NLS graduate wins prestigious art illustration scholarship
Tina Sweep likes her artwork to create a subtle, low-key mood -- "something that makes you look, and then makes you take a second look." The judges for one of the most prestigious scholarships for illustration students must have liked what they s...
Tina Sweep likes her artwork to create a subtle, low-key mood -- "something that makes you look, and then makes you take a second look."
The judges for one of the most prestigious scholarships for illustration students must have liked what they saw in that second look.
In June, Sweep won the $20,000 Zankel Scholar award in its first year. She is about to begin her fourth and final year at the Ringling School of Art and Design in Sarasota, Fla.
Sweep said she learned in late May that she was a finalist for the award. The four finalists were flown to New York City for full-day interviews with judges.
"I still can't believe it really," she said this week. "I can't quite get my head wrapped around it."
The Zankel scholarship is the top award an illustration student can win, she said.
The recognition she has received through the award has opened doors for her into the illustration community. She has met some of the top people in the industry -- and now they know her.
The scholarship won't pay for her entire senior year at the private school, but other grants and scholarships she has will cover the rest.
Attending Ringling is "one of the best choices I ever made," she said. "Despite the cost, it's working out for me."
Sweep, 26, attended New London-Spicer schools and attended Ridgewater College for her last two years of high school. She also studied at Minnesota State University Akita in Japan for a year and a half.
Her teachers in high school had always told her she should go into illustration, she said. At the time, she wasn't really sure what that meant.
When she came home from Japan, she lived at home and worked at Book World in Willmar. She used that time to research schools, looking for one that would be a good fit for her.
She wanted a school that would be a good one for her education and also have a high placement rate. Ringling School of Art and Design fit the bill for her. Illustration is the largest major at the school, which would not be the case at most schools, and it has a placement rate of 96 percent.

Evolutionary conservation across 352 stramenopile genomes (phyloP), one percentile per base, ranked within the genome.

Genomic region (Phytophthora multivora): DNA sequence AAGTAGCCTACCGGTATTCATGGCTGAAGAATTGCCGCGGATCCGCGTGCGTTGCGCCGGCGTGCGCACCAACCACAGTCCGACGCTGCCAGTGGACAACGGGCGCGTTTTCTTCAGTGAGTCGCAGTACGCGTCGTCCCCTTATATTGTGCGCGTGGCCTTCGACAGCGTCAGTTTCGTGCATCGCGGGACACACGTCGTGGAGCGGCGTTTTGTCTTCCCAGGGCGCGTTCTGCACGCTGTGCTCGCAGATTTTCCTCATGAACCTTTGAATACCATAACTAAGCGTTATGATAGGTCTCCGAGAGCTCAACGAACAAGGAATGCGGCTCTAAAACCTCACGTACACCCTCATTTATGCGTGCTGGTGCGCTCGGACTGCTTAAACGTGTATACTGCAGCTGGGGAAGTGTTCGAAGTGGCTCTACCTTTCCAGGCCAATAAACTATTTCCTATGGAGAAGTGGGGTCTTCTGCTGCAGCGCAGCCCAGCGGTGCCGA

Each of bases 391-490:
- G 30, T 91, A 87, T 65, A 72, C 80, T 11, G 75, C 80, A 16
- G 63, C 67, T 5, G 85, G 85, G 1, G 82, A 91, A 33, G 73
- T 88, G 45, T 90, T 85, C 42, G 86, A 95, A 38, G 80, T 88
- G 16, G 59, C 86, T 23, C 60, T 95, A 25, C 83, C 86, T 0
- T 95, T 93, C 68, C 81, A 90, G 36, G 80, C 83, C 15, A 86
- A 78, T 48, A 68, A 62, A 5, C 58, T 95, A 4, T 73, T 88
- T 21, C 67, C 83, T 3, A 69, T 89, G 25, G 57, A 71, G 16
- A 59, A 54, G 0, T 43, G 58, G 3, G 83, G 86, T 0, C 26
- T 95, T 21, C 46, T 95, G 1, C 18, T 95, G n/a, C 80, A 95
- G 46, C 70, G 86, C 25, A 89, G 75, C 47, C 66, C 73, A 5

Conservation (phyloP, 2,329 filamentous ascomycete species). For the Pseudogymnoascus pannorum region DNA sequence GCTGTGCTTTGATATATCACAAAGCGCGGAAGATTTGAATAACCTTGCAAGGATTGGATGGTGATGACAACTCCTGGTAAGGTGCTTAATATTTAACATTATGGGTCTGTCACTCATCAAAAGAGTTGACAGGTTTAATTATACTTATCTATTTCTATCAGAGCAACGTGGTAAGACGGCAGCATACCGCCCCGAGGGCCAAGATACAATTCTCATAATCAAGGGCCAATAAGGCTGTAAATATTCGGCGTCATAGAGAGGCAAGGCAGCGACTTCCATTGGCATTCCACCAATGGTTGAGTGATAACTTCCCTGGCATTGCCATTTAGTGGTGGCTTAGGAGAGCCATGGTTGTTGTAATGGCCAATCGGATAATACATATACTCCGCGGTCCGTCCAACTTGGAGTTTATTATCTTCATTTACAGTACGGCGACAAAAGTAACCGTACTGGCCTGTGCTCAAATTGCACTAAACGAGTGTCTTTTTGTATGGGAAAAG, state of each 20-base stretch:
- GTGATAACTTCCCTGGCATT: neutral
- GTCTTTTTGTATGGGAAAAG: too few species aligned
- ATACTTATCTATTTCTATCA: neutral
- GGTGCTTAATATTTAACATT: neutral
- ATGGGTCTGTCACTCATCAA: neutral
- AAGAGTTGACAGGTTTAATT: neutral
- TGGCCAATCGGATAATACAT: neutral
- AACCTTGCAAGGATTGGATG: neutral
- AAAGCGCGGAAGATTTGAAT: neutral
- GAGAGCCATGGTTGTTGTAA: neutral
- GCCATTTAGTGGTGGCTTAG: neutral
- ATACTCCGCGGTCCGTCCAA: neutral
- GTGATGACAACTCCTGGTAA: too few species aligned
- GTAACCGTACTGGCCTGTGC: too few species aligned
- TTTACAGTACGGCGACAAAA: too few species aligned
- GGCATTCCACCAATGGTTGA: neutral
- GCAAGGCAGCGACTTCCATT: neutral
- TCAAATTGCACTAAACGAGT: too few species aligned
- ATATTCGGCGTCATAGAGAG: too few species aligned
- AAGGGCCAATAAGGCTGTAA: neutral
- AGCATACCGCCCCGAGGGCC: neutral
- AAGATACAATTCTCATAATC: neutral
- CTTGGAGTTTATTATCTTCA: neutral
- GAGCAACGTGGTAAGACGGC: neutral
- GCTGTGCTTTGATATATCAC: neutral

Her parents, David and Debbie Sweep of Spicer, were supportive of her taking "time off" to work and research colleges, she said.
"They knew I'd been artistically oriented from a young age," she said. "They were so supportive. ... I guess I really got to go and prove them right."
Sweep said her education at Ringling has opened her eyes, and she now looks at the world around her in a different way.
"For me, illustration is narrative picture-making," she said. "What I really love to do is take a piece of life around me and make a story from that and represent it visually."
Sweep can list a number of contemporary illustrators whom she admires, but perhaps the best-known illustrator to the American public is Norman Rockwell, whose work was "pure illustration," Sweep said.
People who have studied illustration can work in a variety of fields, including advertising, animation, book illustration or video games. Greeting card companies recruit at Ringling, too.
"For me, I want to do freelance illustration," she said. With her own small business, she will be able to do a wider variety of work and take on jobs that appeal to her, she added.
She's hoping her dad, a businessman, will be able to offer some advice along the way.
Sweep has also prepared herself for the commercial art world by attending The Illustration Academy. The intense summer program at Ringling gives students practical experience with the demands of projects and deadlines. She credits the academy experience for helping her win the Zankel award.
Illustrators, particularly in a time of digital communication, are able to live wherever they want, she said, but she ultimately hopes to live and work in New York. There are more job opportunities there, and she'd like to be part of the community of illustrators working in New York.
Sweep realizes that the dream may come more slowly than she likes, but she feels the Zankel award and the recognition will help her move into the professional world more quickly and smoothly.
"I'm kind of hoping I can be a part of history and make my own name," she said.
More of Sweep's work may be seen on her Web site at www.tinasweep.com